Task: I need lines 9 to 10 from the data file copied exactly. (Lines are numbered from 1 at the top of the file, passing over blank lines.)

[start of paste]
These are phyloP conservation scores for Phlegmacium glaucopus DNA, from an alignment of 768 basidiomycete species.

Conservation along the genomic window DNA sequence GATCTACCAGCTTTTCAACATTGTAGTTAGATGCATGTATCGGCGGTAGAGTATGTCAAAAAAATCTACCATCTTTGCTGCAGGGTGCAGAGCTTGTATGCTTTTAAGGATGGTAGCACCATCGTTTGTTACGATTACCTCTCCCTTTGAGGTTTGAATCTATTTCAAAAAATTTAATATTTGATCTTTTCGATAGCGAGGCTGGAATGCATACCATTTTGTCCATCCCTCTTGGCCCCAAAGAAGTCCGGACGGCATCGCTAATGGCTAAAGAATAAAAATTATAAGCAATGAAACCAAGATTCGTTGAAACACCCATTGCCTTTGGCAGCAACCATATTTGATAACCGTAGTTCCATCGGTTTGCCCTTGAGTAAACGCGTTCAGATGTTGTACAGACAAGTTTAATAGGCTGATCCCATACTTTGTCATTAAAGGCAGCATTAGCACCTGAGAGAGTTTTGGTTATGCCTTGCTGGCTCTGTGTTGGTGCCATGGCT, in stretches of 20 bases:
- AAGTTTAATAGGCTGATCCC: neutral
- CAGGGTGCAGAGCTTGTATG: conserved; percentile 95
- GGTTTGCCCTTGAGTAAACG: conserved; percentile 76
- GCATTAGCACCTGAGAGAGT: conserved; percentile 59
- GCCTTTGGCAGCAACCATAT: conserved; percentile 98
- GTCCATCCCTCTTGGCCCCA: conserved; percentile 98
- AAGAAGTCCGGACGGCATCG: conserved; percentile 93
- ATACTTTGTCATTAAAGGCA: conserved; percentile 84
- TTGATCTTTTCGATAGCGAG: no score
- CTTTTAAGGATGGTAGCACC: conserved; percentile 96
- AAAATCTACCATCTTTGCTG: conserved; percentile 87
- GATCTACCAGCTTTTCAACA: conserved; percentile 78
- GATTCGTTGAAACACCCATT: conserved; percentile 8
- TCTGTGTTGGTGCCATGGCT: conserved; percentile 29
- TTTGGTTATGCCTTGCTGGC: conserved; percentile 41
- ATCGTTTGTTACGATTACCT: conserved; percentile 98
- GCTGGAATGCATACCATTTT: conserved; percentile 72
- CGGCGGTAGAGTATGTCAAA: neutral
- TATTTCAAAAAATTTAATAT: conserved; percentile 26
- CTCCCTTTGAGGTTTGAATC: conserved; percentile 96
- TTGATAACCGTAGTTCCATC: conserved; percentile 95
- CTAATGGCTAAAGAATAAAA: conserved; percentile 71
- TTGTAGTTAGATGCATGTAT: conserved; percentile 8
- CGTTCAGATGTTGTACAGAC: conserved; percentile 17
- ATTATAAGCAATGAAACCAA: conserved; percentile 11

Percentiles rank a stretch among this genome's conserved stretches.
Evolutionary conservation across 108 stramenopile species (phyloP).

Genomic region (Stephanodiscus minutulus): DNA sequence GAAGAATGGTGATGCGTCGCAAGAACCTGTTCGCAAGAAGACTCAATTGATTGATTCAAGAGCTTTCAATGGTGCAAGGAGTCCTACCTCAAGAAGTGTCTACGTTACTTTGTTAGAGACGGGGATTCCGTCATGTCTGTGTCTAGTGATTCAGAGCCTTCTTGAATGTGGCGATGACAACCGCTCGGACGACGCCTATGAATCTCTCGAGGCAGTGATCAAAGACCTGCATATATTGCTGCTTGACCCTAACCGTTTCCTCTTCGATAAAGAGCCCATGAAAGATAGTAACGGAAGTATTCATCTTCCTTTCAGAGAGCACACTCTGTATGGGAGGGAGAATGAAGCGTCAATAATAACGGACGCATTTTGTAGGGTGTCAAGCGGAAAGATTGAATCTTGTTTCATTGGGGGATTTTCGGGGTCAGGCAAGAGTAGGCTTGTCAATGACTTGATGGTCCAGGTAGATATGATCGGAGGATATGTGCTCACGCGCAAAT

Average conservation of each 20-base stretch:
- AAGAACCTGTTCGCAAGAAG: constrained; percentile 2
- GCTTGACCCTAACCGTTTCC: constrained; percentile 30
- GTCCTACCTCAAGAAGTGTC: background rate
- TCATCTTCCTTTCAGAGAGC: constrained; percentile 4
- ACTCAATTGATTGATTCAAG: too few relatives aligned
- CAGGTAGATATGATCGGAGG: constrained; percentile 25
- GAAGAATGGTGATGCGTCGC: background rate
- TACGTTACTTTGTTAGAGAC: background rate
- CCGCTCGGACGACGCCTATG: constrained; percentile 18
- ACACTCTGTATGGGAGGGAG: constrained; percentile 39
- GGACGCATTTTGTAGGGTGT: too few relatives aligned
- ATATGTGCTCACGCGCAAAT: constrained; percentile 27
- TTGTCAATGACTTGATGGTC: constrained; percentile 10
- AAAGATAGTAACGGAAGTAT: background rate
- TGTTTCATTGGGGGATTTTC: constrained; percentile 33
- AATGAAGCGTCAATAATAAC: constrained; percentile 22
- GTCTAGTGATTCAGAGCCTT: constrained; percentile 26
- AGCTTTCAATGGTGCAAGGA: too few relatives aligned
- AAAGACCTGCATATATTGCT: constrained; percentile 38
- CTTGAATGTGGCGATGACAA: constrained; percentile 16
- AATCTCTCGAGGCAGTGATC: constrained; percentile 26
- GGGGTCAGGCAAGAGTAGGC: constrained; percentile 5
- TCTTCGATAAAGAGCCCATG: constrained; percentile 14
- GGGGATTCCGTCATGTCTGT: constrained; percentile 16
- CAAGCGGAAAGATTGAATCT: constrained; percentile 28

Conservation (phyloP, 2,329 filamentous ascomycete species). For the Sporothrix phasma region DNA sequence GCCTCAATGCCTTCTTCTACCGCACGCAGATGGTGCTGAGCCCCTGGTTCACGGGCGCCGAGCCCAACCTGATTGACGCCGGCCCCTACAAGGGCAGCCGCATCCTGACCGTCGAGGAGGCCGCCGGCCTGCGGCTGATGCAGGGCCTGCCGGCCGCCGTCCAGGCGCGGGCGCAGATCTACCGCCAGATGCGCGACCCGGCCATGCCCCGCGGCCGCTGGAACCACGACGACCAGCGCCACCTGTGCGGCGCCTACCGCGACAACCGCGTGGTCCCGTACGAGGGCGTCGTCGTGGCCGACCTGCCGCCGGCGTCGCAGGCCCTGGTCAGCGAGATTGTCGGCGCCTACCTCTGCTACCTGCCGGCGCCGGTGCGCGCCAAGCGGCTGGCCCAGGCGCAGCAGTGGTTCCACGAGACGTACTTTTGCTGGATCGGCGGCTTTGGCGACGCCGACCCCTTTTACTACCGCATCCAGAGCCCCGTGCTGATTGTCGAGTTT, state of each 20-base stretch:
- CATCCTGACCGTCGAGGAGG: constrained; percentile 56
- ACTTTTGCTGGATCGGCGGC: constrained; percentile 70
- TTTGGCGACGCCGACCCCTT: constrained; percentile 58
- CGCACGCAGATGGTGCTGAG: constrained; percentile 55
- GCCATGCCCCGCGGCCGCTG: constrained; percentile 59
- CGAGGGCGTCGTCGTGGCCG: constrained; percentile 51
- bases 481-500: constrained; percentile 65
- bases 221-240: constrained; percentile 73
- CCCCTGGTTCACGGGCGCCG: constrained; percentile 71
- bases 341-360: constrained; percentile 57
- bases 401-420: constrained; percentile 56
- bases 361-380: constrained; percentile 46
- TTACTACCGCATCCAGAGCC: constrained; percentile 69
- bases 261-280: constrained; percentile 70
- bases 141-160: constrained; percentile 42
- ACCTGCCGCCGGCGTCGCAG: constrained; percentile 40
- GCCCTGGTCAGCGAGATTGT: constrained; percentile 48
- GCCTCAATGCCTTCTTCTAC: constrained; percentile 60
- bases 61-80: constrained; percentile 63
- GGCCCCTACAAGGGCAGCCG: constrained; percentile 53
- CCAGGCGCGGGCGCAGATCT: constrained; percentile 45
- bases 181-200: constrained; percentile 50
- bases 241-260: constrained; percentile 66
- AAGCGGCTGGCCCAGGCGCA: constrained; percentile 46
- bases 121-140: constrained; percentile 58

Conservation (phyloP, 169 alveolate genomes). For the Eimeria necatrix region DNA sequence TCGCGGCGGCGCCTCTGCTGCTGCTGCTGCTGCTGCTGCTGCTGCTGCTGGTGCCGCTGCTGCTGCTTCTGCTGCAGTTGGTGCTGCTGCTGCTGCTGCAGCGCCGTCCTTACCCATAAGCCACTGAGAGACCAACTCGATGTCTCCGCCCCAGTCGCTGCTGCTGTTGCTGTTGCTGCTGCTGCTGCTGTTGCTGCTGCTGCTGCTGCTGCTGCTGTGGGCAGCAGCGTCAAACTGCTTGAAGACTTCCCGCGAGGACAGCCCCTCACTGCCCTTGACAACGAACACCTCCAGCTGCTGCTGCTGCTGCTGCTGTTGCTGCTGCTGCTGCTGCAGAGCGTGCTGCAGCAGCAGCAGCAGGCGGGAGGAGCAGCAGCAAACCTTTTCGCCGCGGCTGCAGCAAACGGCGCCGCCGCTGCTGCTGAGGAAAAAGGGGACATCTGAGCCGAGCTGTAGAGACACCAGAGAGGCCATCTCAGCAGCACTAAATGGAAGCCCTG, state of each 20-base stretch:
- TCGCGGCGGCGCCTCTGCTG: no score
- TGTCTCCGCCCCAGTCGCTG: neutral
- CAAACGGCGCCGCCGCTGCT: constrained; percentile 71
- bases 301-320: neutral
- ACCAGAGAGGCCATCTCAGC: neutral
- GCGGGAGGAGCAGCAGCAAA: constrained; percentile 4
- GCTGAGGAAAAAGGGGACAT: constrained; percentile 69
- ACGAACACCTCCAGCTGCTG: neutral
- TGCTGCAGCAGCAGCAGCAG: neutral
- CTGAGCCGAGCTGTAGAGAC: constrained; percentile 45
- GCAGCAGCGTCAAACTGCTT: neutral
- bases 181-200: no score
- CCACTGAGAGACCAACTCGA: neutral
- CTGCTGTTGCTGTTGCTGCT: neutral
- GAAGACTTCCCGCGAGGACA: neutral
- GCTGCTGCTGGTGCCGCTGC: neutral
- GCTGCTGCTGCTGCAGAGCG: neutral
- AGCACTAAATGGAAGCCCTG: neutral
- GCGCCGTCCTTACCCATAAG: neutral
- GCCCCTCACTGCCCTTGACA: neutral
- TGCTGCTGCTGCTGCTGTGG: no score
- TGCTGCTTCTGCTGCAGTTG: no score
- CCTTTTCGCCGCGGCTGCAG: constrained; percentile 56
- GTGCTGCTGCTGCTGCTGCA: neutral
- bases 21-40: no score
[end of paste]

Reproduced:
- AAGAAGTCCGGACGGCATCG: conserved; percentile 93
- ATACTTTGTCATTAAAGGCA: conserved; percentile 84